Bill Russell, NBA great and Celtics legend, dies at 88

Bill Russell redefined how basketball is played, and then he changed the way sports are viewed in a racially divided country.

The most prolific winner in NBA history, Russell marched with Martin Luther King Jr., supported Muhammad Ali and received the Presidential Medal of Freedom from President Barack Obama. The centerpiece of the Boston Celtics dynasty that won 11 championships in 13 years, Russell earned his last two NBA titles as a player-coach — the first Black coach in any major U.S. sport.

Russell died on Sunday at the age of 88. His family posted the news on social media, saying his wife, Jeannine, was by his side. The statement did not give the cause of death, but Russell was not well enough to present the NBA Finals MVP trophy in June due to a long illness.

“Bill’s wife, Jeannine, and his many friends and family thank you for keeping Bill in your prayers. Perhaps you’ll relive one or two of the golden moments he gave us, or recall his trademark laugh as he delighted in explaining the real story behind how those moments unfolded,” the family statement said. “And we hope each of us can find a new way to act or speak up with Bill’s uncompromising, dignified and always constructive commitment to principle.

“That would be one last, and lasting, win for our beloved #6.”

NBA Commissioner Adam Silver said in a statement that Russell was “the greatest champion in all of team sports.”

“Bill stood for something much bigger than sports: the values of equality, respect and inclusion that he stamped into the DNA of our league. At the height of his athletic career, Bill advocated vigorously for civil rights and social justice, a legacy he passed down to generations of NBA players who followed in his footsteps,” Silver said. “Through the taunts, threats and unthinkable adversity, Bill rose above it all and remained true to his belief that everyone deserves to be treated with dignity.”

A Hall of Famer, five-time Most Valuable Player and 12-time All-Star, Russell in 1980 was voted the greatest player in the NBA history by basketball writers. He remains the sport’s most decorated champion — he also won two college titles and an Olympic gold medal — and an archetype of selflessness who won with defense and rebounding while others racked up gaudy scoring totals.

Often, that meant Wilt Chamberlain, the only worthy rival of Russell’s era and his prime competition for rebounds, MVP trophies and barroom arguments about who was better. Chamberlain, who died in 1999 at 63, had twice as many points, four MVP trophies of his own and is the only person in league history to grab more rebounds than Russell — 23,924 to 21,620.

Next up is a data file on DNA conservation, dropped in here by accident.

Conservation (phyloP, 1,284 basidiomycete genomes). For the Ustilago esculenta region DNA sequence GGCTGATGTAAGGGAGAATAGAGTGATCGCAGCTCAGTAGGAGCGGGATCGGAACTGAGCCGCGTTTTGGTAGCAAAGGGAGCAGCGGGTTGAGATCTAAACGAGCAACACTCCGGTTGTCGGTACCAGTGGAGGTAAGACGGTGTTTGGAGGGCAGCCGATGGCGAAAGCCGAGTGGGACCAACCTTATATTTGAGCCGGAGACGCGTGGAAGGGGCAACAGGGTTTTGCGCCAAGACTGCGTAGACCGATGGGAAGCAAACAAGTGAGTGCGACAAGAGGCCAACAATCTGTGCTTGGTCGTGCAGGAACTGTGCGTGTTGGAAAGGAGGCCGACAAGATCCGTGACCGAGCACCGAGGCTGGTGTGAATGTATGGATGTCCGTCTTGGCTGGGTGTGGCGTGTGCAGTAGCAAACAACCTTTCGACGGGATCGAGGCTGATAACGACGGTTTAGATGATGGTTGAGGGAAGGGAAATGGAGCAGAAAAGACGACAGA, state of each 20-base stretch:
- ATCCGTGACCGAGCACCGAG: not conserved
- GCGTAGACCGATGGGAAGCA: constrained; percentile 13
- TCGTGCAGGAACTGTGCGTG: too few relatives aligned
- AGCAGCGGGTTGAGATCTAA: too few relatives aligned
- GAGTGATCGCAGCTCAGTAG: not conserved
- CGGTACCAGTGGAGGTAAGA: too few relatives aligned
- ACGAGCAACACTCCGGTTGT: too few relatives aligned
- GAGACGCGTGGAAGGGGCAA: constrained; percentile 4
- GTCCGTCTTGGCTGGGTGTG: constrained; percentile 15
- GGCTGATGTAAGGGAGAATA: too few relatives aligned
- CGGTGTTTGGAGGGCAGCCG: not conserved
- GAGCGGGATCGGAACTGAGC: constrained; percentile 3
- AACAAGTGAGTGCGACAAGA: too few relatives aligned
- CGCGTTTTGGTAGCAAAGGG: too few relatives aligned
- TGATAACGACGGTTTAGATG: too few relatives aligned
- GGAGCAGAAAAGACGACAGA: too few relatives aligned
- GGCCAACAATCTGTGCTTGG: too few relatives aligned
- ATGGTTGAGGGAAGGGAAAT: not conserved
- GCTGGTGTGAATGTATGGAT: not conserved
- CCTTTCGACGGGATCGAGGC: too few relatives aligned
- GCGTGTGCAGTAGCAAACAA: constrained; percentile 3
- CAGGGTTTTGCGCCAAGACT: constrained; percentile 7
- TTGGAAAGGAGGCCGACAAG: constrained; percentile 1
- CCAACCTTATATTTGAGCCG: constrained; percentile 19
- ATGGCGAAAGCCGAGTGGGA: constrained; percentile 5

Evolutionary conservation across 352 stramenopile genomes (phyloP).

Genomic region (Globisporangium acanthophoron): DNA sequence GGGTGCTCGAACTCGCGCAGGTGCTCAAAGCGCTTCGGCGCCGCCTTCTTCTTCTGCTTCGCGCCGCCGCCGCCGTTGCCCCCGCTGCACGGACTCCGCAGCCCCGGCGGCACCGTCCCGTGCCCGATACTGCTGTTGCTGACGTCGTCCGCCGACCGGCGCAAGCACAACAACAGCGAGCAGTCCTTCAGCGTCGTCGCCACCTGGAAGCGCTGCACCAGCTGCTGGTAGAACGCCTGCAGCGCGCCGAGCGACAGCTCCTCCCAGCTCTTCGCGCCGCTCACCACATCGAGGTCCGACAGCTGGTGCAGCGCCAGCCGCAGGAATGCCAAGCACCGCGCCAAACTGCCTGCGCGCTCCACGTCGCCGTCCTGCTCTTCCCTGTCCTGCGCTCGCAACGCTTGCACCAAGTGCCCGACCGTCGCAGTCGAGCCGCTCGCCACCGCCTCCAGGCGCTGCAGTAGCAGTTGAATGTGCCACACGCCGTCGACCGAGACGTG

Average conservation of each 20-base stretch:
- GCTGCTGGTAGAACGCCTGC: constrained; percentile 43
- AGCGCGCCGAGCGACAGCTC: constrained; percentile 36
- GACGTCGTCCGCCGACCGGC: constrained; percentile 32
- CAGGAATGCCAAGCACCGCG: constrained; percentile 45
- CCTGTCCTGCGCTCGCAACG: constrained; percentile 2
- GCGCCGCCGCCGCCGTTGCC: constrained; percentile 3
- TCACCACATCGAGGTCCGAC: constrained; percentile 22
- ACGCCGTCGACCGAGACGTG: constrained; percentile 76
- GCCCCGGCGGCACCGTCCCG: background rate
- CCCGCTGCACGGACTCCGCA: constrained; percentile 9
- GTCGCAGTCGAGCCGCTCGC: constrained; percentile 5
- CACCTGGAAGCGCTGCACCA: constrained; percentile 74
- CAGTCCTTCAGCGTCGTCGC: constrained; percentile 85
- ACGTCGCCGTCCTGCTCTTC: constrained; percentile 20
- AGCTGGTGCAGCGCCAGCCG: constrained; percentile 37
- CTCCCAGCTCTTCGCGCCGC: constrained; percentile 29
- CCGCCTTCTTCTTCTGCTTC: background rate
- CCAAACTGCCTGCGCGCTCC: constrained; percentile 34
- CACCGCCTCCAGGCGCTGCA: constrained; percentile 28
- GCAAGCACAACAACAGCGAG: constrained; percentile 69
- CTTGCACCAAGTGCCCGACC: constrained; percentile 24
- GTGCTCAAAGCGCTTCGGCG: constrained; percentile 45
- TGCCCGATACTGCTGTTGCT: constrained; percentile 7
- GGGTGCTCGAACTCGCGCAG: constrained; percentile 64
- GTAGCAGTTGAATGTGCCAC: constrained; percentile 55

But Russell dominated in the only stat he cared about: 11 championships to two.

The native of Louisiana also left a lasting mark as a Black athlete in a city — and country — where race is often a flash point. He was at the March on Washington in 1963, when King gave his “I Have a Dream” speech, and he backed Muhammad Ali when the boxer was pilloried for refusing induction into the military draft.

“To be the greatest champion in your sport, to revolutionize the way the game is played, and to be a societal leader all at once seems unthinkable, but that is who Bill Russell was,” the Boston Celtics said in a statement.

In 2011, Obama awarded Russell the Medal of Freedom alongside Congressman John Lewis, billionaire investor Warren Buffett, then-German Chancellor Angela Merkel and baseball great Stan Musial.

“Bill Russell, the man, is someone who stood up for the rights and dignity of all men,” Obama said at the ceremony. “He marched with King; he stood by Ali. When a restaurant refused to serve the Black Celtics, he refused to play in the scheduled game. He endured insults and vandalism, but he kept on focusing on making the teammates who he loved better players and made possible the success of so many who would follow.”

Russell said that when he was growing up in the segregated South and later California his parents instilled in him the calm confidence that allowed him to brush off racist taunts.

“Years later, people asked me what I had to go through,” Russell said in 2008. “Unfortunately, or fortunately, I’ve never been through anything. From my first moment of being alive was the notion that my mother and father loved me.” It was Russell’s mother who would tell him to disregard comments from those who might see him playing in the yard.

“Whatever they say, good or bad, they don’t know you,” he recalled her saying. “They’re wrestling with their own demons.”

But it was Jackie Robinson who gave Russell a road map for dealing with racism in his sport: “Jackie was a hero to us. He always conducted himself as a man. He showed me the way to be a man in professional sports.”

The feeling was mutual, Russell learned, when Robinson’s widow, Rachel, called and asked him to be a pallbearer at her husband’s funeral in 1972.

“She hung the phone up and I asked myself, ‘How do you get to be a hero to Jackie Robinson?'” Russell said. “I was so flattered.”

William Felton Russell was born on Feb. 12, 1934, in Monroe, Louisiana. He was a child when his family moved to the West Coast, and he went to high school in Oakland, California, and then the University of San Francisco. He led the Dons to NCAA championships in 1955 and 1956 and won a gold medal in 1956 at the Melbourne Olympics in Australia.